Now, I didn't write my little routine in an attempt to create the world's fastest Sudoku solver (in that case, lots of people would have beaten me to it: I use a straightforward backtracking routine, and that has been done many times before!). What happened was that a colleague of mine with not-too-much formal education in programming asked me if I had any hints for making a Sudoku solver. "Why don't you start out with a simple backtracking algorithm?" I suggested. "Backtracking, what is that?" ... So I wrote this little routine to illustrate what backtracking is - not to win any speed competition.
I've never tried to multithread backtracking, and am curious to see if multithreading can speed up backtracking algorithms, or if the administration eats up the gain from multithreading. If you want to measure reductions in total execution time, you do not do it on a problem solved in 20 microseconds! That is why I asked for hard-to-solve Sudokus, because that was the problem for the backtracking I had been written a couple of days ago, fresh in my mind. And Wikipedia claims that the general problem of Sudoku-solving is NP-complete, so I was assuming that I could easily find games that would take "ages" to find a solution to, as good candidates for speedup by engaging multiple CPU cores.
You may have interpreted the discussion between W∴ Balboos and me as if I claim that backtracking is faster that "logic" and "analytical". That is not what I am saying, but that "logic" and "analytical" approaches are not in any way "intellectually superior" or principally different from any other algorithmic solution. "Logic" and "analysis" are algorithmic as well. W∴ Balboos seems to be wanting to split algorithmic solutions into two classes: Those never evaluating a case, and then rejecting it (that represents this detestable "trial and error"), and those that allow themselves to conclude that an alternative is not a viable case for further investigation. But it seems as if W∴ Balboos wants to keep the "logic" and "analytical" approaces to Sudoku in the "magic" realm that cannot be expressed algorithmically.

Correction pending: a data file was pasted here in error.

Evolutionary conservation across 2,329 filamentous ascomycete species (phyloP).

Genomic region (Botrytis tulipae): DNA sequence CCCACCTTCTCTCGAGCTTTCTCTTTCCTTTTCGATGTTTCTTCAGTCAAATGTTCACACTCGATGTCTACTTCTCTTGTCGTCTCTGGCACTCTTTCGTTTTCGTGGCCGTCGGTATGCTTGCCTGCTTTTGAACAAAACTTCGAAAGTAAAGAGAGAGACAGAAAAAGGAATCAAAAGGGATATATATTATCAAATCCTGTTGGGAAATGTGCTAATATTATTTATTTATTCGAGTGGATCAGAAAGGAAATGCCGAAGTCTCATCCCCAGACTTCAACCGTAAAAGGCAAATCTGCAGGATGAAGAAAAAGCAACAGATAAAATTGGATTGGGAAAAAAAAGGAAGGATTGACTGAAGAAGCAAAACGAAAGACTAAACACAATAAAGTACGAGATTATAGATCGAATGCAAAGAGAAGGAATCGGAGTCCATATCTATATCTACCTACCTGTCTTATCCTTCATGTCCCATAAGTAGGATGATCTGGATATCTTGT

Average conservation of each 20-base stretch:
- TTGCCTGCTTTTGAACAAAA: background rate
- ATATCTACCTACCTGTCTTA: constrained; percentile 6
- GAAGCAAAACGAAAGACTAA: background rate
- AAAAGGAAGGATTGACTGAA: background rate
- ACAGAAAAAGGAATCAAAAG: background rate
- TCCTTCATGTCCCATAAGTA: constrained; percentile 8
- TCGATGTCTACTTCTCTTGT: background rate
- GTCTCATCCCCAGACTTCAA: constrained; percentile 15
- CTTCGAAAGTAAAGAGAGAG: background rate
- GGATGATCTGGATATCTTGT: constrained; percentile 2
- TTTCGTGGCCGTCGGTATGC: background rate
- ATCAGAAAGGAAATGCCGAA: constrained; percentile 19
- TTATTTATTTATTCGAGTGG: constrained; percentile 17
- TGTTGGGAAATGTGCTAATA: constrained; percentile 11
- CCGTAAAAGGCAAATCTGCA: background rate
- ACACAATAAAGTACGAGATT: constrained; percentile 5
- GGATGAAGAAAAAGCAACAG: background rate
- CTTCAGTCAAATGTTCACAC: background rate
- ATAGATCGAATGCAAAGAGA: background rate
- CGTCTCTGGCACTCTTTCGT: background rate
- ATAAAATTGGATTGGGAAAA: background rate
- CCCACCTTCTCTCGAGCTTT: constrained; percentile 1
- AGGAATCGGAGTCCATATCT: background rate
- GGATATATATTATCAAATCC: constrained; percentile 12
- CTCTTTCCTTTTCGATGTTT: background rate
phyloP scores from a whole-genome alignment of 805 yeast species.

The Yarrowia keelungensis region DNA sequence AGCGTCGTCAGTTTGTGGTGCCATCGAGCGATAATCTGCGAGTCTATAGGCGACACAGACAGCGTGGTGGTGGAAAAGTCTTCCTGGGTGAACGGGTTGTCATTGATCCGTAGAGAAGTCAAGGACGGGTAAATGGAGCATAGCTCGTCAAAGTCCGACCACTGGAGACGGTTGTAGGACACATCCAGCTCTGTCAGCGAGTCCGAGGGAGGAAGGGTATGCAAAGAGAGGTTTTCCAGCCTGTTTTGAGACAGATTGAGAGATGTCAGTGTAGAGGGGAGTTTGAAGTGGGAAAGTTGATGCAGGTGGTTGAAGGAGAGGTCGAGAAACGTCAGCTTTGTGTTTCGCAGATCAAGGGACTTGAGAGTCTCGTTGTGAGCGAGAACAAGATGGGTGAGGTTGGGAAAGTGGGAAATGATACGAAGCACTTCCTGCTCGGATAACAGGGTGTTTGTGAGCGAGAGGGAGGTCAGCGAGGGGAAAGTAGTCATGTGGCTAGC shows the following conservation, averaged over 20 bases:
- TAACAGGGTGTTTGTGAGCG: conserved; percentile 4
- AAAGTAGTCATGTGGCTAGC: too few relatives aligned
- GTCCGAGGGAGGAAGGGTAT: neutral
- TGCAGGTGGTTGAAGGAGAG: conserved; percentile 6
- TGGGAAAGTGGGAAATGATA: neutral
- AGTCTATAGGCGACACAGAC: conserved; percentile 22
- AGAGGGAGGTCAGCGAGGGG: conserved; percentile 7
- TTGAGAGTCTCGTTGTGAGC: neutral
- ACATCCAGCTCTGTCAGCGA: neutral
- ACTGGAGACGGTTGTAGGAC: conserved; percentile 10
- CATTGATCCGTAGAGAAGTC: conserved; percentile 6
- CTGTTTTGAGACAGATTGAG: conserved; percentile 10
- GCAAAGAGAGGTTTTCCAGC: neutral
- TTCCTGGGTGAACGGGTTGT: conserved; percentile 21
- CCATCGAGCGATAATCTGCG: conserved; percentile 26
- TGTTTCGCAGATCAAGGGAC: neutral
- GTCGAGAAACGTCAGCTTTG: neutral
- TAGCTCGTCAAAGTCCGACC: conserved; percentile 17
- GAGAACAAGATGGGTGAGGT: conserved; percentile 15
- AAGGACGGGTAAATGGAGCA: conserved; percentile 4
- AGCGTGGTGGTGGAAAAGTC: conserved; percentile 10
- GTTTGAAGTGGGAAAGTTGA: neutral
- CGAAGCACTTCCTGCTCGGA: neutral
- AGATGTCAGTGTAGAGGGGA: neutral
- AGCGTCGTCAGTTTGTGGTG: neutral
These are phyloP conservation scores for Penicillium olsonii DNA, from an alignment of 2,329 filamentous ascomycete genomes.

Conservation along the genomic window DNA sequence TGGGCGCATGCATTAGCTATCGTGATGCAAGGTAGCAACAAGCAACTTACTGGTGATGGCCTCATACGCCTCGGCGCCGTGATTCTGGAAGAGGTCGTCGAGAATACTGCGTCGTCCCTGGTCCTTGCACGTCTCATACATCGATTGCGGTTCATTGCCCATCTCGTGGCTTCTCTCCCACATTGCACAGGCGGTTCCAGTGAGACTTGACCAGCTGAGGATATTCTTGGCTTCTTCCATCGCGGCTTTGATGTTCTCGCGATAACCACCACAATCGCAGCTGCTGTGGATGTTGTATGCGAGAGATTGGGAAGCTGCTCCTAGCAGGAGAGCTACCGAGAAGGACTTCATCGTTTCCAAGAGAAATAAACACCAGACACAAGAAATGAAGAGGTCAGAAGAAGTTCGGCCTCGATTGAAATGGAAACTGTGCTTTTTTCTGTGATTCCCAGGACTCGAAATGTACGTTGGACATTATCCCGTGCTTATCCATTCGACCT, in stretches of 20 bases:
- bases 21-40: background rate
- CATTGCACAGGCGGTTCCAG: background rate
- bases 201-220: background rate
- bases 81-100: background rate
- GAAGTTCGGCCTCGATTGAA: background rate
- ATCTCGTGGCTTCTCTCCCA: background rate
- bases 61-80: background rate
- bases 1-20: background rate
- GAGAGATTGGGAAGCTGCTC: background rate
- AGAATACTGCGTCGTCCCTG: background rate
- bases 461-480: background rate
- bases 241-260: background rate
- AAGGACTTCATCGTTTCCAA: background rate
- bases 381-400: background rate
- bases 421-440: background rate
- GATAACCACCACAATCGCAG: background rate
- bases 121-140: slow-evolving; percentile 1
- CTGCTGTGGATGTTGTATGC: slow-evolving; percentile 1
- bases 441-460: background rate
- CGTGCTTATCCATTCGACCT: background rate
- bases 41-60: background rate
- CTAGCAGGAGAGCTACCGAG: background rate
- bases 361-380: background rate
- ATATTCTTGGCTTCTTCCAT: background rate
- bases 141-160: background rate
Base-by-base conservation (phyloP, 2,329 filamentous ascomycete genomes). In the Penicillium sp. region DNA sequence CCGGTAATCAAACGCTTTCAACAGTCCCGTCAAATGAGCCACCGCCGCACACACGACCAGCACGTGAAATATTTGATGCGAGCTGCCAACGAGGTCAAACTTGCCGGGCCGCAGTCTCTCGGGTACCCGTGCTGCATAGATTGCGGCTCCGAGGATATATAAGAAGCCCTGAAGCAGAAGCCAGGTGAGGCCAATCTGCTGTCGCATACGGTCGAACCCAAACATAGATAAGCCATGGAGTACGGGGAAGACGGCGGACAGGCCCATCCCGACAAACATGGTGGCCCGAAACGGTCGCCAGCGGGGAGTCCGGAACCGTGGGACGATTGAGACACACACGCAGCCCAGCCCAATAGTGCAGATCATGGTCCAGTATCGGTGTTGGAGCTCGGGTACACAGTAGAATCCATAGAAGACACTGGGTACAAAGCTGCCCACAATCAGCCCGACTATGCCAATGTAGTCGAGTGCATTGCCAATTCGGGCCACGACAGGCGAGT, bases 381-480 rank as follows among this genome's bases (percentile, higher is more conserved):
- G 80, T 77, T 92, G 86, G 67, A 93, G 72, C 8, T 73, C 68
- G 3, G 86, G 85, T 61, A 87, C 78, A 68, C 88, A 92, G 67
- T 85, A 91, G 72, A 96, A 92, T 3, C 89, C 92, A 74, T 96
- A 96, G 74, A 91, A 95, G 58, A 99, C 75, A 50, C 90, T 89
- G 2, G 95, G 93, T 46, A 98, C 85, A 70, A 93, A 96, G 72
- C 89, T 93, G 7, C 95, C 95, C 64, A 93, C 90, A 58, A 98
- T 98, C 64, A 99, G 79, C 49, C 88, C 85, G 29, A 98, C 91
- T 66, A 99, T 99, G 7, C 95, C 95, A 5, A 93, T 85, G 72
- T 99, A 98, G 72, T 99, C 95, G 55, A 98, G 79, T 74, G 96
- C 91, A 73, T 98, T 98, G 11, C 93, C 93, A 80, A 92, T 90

I believe they can, and I believe that if you do, it will be difficult to find a clear cut distinction between intellectually inferior "trial and error" type algorithms on the one side and intellectually superior "logic" and "analysis" algorithms on the other side. Unless, of course your logic can be programmed entirely without "if" statements, "while" statements and "repeat until" statements. These all express making assumptions (aka. guessing) and testing whether they hold true. I very much doubt that any Sudoku solver can create a solution without conditional tests in loops or if-statements.
If your 20-microsecond-solver can find the solution without any conditional tests, I am impressed. Actually, I do not care for Sudoku as such - I never solved a Sudoku game by hand! - so my only interest in in the algorithmic expression of intellectual "logic" and "analysis". But of course I will respect your wish if you do not want to reveal how you do it at that speed!
Certainly my solver is a general one, cracking any classical Sudoku problems. It can do exhaustive search to see if a problem has multiple solutions. It checks validity before search.
I agree most what you said here. I said to a friend when discussing Sudoku:
We all know that knowledge is power. But do you still need knowledge if you have power?
Modern physics is trying to tell us that power and knowledge are the same thing.
So, I picked power